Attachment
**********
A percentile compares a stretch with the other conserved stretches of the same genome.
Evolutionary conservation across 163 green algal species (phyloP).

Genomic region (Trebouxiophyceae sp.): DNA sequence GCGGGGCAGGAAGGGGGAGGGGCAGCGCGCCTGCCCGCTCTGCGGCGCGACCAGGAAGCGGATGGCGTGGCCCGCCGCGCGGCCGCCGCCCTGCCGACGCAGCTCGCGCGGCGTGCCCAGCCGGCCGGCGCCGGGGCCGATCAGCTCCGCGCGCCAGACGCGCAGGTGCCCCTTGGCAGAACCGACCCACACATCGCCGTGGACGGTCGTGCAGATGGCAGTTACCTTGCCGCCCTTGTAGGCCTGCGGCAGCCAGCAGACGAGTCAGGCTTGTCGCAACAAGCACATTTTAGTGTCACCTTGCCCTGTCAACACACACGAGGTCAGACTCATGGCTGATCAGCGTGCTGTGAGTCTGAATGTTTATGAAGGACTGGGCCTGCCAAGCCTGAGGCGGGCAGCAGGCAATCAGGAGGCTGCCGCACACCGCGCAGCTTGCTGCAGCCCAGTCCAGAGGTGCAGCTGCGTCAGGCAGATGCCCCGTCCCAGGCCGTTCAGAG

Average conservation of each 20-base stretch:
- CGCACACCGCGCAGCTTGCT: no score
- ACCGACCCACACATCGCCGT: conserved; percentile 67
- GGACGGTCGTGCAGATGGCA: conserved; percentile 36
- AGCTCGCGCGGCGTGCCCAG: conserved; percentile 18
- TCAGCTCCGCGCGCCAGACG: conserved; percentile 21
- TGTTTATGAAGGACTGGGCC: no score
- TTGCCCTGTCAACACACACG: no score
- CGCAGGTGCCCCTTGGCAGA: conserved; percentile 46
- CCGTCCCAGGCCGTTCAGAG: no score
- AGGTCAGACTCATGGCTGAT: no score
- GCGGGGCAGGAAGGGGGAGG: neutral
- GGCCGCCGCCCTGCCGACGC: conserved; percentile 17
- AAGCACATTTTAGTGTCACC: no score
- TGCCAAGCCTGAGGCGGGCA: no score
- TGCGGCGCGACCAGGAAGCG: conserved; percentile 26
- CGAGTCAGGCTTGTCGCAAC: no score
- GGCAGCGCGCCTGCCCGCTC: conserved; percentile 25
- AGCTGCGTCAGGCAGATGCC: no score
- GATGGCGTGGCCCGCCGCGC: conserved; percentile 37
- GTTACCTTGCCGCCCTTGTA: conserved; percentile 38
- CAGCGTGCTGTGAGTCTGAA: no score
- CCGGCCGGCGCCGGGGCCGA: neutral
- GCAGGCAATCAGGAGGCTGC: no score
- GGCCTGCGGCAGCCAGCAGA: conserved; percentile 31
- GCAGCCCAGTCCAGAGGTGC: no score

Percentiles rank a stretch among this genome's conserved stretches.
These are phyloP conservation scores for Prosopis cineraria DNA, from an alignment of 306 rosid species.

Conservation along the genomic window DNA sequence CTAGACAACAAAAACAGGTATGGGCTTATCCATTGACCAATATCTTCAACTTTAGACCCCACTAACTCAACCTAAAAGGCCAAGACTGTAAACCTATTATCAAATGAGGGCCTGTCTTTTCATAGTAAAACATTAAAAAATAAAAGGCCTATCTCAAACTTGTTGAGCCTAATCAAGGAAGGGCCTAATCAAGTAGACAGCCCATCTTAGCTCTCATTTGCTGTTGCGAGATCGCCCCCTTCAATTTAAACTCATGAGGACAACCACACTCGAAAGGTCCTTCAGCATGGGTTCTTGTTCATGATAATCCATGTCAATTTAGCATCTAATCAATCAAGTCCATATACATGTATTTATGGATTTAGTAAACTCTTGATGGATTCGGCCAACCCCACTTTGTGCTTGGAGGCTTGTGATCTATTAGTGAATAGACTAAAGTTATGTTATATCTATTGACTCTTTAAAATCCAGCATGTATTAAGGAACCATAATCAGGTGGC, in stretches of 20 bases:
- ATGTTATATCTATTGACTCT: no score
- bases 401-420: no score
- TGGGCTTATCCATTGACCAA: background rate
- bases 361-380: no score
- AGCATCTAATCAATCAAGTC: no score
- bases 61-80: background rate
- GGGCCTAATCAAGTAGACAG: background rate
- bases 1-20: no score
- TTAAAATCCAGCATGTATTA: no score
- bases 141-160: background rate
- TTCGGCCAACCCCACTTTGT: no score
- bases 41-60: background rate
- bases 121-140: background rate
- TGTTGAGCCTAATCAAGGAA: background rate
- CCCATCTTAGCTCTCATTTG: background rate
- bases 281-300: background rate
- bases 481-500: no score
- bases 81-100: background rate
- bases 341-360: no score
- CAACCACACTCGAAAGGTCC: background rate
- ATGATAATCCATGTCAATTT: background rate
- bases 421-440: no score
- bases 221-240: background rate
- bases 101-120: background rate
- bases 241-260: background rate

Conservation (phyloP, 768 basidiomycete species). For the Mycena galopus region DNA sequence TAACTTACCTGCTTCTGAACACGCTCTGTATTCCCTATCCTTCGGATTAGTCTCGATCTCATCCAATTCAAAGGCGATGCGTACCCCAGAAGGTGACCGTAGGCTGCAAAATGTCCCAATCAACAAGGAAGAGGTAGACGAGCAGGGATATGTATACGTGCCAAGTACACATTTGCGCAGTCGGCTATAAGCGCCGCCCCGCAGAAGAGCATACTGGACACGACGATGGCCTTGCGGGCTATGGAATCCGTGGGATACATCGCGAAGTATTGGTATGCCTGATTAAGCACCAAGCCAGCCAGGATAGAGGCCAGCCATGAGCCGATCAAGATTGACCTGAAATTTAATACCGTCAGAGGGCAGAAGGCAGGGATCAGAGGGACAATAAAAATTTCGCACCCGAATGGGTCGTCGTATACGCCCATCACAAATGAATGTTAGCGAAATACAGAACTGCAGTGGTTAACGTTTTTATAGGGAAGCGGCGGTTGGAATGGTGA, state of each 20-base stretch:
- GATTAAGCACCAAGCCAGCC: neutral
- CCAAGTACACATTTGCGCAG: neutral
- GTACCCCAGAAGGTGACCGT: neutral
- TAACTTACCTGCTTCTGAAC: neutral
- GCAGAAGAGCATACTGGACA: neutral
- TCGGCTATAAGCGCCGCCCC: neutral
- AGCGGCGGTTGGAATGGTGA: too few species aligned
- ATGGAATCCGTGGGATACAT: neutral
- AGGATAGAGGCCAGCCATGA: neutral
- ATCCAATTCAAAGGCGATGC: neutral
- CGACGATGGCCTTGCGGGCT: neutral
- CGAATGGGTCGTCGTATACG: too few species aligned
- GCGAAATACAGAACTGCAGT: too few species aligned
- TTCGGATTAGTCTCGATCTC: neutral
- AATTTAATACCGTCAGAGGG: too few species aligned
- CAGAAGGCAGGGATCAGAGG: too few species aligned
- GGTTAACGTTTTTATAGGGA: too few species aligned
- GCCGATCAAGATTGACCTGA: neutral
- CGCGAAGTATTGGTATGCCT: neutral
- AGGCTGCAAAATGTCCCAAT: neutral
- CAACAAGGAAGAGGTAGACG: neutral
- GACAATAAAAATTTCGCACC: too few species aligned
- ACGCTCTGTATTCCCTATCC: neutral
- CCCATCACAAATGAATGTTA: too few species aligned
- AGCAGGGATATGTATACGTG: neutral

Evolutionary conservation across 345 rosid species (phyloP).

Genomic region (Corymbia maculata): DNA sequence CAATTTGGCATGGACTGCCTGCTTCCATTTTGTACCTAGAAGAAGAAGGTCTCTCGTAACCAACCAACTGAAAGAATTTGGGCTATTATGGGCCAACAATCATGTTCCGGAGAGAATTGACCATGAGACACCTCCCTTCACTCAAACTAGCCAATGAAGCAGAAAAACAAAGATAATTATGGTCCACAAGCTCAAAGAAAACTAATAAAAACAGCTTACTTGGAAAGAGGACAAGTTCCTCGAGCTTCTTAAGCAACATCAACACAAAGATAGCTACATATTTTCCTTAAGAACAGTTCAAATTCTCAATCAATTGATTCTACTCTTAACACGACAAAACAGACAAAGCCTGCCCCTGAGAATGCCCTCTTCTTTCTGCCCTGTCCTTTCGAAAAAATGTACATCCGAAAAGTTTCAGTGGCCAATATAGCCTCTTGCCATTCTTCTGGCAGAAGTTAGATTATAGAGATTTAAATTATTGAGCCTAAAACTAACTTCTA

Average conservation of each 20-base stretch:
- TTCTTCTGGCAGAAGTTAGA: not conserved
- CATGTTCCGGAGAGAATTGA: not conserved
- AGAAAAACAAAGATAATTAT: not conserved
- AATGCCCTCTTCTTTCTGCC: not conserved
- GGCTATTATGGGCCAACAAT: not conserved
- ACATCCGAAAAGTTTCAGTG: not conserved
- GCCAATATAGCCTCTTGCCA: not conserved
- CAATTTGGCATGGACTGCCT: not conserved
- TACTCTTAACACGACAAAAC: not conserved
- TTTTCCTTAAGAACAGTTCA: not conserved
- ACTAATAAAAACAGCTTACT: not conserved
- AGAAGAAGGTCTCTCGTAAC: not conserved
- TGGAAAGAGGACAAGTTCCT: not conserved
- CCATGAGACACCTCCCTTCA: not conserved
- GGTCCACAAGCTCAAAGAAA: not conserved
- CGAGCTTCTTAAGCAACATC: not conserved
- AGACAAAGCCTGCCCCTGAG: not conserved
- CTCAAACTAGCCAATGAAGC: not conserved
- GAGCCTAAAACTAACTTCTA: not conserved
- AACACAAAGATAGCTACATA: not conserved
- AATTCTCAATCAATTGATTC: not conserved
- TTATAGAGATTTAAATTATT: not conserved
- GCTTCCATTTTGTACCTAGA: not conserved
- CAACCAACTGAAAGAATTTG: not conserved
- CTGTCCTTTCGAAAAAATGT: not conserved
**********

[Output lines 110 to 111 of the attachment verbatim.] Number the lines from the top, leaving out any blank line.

- CAACCAACTGAAAGAATTTG: not conserved
- CTGTCCTTTCGAAAAAATGT: not conserved